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One topic that is trending in the business world is how to relax and find enough calm to improve productivity and sustainability as a leader. This increased interest is not surprising: a 2019 Rand report citing the global economic impact of sleep deprivation found that the US is suffering by far the largest economic losses (up to $ 411 billion per year).
Sleep deprivation is associated with lower productivity at work, resulting in a significant loss of working days per year. Research also shows that productivity is lost due to "presenteeism" (people who show up for work but work at below average levels).
Insufficient sleep is also the most common contributor to symptoms of stress and anxiety, such as fatigue, brain fog, and mood swings. The resulting irritability creates friction in our relationships, both at work and at home, and becomes a vicious circle. As our stress levels rise, so do our cortisol levels – which puts us in fight or flight mode – and as a result, we have difficulty relaxing into a good night's sleep. In our desperation of feeling rested and not repeating the cycle again tomorrow, we often look for simple, quick solutions.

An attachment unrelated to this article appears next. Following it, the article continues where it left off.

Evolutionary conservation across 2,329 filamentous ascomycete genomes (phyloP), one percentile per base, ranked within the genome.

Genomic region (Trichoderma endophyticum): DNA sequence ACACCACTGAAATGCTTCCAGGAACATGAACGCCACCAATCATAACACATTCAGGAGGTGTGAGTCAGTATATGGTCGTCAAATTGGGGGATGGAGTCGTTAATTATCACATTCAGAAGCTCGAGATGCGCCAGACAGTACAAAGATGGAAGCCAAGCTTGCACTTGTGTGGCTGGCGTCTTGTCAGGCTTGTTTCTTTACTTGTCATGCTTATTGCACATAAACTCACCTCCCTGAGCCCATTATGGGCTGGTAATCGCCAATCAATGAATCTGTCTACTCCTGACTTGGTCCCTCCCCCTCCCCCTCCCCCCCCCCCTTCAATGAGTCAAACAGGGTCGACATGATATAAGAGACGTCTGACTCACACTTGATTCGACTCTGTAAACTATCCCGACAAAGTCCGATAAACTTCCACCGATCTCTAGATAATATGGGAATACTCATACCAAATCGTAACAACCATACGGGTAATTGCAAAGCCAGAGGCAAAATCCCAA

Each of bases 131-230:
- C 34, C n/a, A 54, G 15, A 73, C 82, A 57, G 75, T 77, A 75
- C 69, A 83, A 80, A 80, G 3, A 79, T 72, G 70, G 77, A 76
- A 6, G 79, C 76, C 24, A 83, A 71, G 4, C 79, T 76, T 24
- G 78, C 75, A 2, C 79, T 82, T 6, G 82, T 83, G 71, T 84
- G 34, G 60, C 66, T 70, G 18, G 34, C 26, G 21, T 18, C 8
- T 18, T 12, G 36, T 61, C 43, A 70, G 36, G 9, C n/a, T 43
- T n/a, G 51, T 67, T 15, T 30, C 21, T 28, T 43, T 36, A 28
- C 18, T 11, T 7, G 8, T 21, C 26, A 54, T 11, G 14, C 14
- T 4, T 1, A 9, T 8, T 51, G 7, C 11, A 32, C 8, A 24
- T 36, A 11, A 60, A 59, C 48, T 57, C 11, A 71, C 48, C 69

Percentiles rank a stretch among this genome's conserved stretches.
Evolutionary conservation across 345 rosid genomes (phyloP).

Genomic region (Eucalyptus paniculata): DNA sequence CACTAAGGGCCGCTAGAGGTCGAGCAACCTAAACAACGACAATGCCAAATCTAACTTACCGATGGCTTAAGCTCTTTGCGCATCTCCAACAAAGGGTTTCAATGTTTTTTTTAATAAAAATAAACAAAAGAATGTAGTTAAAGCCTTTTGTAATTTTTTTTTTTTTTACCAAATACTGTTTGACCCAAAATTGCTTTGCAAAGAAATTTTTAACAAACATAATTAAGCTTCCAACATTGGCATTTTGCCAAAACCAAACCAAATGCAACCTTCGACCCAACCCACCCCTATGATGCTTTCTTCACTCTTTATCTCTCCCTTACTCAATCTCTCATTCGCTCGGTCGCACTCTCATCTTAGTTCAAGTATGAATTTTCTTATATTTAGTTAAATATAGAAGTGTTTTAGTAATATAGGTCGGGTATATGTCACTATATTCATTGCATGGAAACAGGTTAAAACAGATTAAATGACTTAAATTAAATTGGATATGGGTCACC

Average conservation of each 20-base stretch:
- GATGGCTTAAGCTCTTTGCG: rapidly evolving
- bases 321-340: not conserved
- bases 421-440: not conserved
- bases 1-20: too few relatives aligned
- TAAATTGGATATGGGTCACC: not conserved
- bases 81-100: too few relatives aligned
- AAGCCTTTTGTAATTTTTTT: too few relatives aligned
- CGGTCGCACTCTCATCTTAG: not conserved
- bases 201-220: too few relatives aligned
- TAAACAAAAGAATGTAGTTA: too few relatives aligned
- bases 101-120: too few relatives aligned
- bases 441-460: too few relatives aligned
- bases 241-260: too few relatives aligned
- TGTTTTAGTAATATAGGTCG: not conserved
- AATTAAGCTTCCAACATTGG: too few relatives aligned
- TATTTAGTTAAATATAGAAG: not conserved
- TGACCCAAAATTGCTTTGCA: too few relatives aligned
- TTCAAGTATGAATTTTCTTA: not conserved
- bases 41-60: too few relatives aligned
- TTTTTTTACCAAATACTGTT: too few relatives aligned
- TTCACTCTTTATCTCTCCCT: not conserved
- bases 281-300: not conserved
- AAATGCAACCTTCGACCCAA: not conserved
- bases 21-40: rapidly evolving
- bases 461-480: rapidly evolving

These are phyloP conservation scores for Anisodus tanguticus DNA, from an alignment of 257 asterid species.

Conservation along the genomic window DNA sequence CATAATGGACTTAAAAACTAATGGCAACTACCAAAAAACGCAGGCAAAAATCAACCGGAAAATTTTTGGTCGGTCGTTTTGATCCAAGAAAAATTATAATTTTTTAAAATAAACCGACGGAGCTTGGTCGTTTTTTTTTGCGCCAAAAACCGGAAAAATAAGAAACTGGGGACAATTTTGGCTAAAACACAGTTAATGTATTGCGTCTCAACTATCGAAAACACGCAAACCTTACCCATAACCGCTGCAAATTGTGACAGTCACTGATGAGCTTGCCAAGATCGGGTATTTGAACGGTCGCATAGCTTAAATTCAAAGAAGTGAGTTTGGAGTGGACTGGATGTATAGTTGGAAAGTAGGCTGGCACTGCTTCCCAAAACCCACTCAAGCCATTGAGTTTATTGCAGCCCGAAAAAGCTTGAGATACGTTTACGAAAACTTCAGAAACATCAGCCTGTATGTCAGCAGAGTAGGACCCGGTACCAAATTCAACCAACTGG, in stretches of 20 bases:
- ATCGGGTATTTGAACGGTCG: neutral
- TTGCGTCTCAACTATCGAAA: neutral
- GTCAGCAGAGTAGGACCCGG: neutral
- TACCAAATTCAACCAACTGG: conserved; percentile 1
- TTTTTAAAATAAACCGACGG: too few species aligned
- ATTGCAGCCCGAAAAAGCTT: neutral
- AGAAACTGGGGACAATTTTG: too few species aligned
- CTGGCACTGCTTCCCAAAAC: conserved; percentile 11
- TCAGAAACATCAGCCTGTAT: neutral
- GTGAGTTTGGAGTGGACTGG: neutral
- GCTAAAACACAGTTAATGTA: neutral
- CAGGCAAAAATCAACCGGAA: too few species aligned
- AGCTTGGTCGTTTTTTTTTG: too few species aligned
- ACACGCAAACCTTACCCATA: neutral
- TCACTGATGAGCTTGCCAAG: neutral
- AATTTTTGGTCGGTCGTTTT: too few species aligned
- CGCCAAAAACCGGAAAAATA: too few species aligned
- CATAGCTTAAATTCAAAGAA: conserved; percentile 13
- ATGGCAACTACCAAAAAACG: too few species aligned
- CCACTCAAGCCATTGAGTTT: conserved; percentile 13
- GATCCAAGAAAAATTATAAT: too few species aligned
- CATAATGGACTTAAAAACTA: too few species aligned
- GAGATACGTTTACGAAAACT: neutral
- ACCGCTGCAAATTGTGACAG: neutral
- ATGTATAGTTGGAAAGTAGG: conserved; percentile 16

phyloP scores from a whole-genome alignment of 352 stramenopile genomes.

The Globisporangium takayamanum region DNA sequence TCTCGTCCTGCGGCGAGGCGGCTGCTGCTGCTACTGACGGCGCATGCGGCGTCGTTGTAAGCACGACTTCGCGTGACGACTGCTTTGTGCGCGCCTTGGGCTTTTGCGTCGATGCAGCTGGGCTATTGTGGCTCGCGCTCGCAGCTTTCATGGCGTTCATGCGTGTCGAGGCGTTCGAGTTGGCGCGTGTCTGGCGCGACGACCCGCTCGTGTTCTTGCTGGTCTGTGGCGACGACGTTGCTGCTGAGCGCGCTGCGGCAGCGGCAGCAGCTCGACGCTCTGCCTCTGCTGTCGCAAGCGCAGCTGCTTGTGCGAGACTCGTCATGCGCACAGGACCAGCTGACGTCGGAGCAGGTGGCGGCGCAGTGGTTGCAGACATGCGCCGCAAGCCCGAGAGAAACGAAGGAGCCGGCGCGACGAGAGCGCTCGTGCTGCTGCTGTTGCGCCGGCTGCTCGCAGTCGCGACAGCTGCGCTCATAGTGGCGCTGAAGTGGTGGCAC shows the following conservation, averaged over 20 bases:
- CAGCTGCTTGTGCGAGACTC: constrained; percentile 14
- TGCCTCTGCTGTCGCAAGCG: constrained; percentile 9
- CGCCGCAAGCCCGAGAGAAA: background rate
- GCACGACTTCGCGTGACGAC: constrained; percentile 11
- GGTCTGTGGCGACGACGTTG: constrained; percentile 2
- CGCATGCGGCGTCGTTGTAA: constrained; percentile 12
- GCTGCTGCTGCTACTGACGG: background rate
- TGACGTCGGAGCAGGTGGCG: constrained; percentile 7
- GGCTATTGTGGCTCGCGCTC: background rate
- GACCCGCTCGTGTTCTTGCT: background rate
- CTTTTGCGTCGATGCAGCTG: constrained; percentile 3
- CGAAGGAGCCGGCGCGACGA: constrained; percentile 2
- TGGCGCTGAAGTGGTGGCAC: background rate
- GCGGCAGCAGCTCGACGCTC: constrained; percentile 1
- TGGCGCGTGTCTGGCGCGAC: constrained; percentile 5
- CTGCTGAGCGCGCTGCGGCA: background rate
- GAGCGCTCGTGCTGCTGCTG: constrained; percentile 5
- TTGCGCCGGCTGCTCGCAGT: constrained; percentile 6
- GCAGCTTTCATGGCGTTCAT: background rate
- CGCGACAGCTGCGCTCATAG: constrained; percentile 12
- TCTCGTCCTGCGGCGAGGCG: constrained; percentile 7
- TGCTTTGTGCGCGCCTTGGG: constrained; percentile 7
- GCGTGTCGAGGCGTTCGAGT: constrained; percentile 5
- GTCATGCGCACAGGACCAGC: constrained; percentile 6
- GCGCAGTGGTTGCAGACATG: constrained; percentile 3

Unfortunately, the “remedies” most commonly used in our culture only continue this cycle. Here are three common nighttime points of contact, how their side effects can cause the opposite of your desired result, and some alternatives to trying to relax and sleep more deeply tonight.
Related Topics: How To Maximize Your Productivity By Focusing On Daily Activities Like Sleep
1. Sleep pills
Some prescription sleep aids, such as Ativan (Lorazepam) and Restoril (Temazepam), can cause a person to become dependent on the medication for sleep. These and others (like Ambien and Lunesta) can also cause daytime sleepiness, which defeats the main purpose of a good night's sleep.
Other prescription drugs like Xanax and Valium are also used because they cause drowsiness. The problem is that they are anti-anxiety drugs and their intended use is unrelated to sleep. These drugs can short out people in the deep, slow-wave sleep we need to repair our bodies and brains. Without enough of this sleep phase, we wake up dazed in the morning.
Added to this is the overwhelming selection of OTC (over-the-counter) options. Some are actually intended as sleep aids, while others only involve drowsiness as a side effect. Benadryl, Tylenol PM, and Nyquil fall into this category. (I was enlightened but not too surprised when I found out in my research that Nyquil addiction was a thing, and its creators developed ZzzQuil, which is marketed as a sleep aid.)